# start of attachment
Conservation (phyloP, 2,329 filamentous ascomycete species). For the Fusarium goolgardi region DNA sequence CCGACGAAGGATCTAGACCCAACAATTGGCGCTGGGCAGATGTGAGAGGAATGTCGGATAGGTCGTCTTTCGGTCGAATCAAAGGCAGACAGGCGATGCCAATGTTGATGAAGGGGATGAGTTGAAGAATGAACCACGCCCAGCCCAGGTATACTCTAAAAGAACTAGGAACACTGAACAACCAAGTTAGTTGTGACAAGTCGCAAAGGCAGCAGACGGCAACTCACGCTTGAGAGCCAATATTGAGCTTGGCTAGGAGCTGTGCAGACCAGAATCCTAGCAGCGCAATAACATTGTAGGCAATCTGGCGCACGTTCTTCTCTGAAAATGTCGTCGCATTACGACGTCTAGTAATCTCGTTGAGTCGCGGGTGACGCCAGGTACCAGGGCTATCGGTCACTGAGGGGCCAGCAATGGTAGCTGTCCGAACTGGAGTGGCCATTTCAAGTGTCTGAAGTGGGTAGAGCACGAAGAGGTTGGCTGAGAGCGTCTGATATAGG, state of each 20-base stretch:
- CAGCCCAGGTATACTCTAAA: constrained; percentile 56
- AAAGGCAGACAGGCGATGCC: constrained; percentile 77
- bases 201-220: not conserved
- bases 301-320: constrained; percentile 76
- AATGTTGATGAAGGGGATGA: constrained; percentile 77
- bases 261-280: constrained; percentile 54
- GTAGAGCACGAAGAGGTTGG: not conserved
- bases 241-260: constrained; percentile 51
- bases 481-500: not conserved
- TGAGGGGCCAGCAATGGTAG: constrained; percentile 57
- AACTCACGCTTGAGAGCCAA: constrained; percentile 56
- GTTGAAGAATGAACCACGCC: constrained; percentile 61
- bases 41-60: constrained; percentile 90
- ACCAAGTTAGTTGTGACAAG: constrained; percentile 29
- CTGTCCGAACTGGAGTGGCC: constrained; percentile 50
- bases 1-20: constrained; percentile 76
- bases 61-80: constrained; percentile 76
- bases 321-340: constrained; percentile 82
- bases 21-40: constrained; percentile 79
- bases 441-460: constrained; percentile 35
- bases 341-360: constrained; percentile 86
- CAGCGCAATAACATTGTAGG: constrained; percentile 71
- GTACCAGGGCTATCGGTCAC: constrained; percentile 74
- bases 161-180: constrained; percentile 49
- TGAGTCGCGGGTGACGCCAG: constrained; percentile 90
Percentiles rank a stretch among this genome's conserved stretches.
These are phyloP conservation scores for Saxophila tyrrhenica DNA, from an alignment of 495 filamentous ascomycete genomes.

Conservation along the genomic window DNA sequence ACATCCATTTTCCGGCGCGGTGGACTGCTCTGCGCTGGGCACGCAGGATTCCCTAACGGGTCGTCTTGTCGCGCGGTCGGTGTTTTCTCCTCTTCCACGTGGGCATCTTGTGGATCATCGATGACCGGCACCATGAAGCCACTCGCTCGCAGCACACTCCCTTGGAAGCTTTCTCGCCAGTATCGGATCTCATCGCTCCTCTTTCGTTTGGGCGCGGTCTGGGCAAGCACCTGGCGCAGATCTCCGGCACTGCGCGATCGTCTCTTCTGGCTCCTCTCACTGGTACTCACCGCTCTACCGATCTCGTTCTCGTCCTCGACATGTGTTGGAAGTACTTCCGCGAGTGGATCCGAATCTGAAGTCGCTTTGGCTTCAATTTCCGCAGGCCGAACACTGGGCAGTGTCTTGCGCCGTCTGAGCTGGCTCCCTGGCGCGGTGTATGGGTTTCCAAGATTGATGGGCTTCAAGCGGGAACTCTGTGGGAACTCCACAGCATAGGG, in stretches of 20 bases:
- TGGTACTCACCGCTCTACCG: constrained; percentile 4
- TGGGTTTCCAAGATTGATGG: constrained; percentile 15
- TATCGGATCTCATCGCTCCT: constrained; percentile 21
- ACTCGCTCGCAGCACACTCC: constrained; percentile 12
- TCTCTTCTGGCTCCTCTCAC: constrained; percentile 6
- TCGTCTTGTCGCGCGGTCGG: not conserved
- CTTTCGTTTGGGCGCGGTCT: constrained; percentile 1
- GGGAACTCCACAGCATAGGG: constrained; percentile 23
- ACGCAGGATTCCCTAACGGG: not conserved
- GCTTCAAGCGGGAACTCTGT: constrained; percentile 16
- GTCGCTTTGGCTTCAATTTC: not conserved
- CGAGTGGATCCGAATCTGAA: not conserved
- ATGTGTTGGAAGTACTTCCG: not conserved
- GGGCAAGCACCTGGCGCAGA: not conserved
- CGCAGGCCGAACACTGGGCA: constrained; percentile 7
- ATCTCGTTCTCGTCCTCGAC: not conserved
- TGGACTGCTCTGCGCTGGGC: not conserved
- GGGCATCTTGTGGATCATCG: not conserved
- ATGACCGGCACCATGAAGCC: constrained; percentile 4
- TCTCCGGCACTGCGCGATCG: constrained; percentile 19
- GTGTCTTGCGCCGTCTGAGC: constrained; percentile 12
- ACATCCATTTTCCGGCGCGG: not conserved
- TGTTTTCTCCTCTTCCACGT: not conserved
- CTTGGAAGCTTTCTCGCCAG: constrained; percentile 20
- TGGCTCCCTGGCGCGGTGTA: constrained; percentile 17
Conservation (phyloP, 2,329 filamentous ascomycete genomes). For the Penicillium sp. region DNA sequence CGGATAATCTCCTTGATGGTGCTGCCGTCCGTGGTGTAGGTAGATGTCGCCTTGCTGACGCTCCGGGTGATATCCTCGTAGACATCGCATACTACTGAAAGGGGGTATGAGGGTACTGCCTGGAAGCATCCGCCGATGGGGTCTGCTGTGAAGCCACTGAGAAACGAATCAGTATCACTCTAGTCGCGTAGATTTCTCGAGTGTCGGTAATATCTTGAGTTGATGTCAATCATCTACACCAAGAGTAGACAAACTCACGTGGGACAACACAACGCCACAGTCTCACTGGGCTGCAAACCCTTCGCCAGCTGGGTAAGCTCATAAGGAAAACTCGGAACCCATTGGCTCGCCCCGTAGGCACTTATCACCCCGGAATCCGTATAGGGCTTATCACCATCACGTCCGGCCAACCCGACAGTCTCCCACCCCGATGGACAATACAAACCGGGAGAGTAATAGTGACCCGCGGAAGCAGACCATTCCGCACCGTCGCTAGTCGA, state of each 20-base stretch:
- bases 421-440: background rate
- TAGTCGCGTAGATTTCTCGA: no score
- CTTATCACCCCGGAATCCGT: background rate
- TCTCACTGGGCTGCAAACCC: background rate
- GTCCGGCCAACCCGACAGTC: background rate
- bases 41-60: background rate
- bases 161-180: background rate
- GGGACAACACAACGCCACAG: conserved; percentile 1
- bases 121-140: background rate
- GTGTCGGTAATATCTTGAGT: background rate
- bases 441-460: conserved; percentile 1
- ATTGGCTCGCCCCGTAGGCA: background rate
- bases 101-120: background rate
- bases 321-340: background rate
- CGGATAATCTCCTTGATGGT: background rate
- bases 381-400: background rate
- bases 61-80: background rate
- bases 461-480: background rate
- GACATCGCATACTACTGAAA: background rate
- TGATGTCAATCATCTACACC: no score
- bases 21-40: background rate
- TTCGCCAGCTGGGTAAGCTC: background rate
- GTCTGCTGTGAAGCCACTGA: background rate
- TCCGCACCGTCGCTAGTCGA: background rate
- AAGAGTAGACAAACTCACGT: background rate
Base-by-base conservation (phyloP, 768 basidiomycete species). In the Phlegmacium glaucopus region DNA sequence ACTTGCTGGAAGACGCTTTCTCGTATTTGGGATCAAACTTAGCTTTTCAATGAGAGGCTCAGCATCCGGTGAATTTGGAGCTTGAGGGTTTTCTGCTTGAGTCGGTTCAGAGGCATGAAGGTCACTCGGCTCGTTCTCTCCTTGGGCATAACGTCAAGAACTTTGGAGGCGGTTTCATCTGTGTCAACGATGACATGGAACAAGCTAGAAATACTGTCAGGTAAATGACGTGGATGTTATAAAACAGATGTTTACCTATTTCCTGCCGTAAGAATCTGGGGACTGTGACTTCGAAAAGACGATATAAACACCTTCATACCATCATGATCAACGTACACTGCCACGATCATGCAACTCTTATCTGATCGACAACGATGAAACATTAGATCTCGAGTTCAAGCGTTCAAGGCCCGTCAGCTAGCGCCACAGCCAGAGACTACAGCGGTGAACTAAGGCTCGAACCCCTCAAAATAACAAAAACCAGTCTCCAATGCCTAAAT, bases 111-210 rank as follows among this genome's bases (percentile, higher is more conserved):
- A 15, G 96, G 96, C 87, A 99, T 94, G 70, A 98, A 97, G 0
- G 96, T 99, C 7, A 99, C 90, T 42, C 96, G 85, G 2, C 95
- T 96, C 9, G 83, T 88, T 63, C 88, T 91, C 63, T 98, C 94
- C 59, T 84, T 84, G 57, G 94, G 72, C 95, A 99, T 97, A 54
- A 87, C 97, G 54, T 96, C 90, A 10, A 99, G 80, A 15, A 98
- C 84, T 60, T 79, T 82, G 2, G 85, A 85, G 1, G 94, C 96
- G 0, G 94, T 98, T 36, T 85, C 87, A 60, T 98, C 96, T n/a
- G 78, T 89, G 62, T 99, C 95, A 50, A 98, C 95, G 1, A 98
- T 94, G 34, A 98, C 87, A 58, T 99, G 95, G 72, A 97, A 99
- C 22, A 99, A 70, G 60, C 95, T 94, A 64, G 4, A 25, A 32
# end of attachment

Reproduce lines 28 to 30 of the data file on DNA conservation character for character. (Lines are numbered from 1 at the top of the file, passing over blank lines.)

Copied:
These are phyloP conservation scores for Saxophila tyrrhenica DNA, from an alignment of 495 filamentous ascomycete genomes.

Conservation along the genomic window DNA sequence ACATCCATTTTCCGGCGCGGTGGACTGCTCTGCGCTGGGCACGCAGGATTCCCTAACGGGTCGTCTTGTCGCGCGGTCGGTGTTTTCTCCTCTTCCACGTGGGCATCTTGTGGATCATCGATGACCGGCACCATGAAGCCACTCGCTCGCAGCACACTCCCTTGGAAGCTTTCTCGCCAGTATCGGATCTCATCGCTCCTCTTTCGTTTGGGCGCGGTCTGGGCAAGCACCTGGCGCAGATCTCCGGCACTGCGCGATCGTCTCTTCTGGCTCCTCTCACTGGTACTCACCGCTCTACCGATCTCGTTCTCGTCCTCGACATGTGTTGGAAGTACTTCCGCGAGTGGATCCGAATCTGAAGTCGCTTTGGCTTCAATTTCCGCAGGCCGAACACTGGGCAGTGTCTTGCGCCGTCTGAGCTGGCTCCCTGGCGCGGTGTATGGGTTTCCAAGATTGATGGGCTTCAAGCGGGAACTCTGTGGGAACTCCACAGCATAGGG, in stretches of 20 bases:
- TGGTACTCACCGCTCTACCG: constrained; percentile 4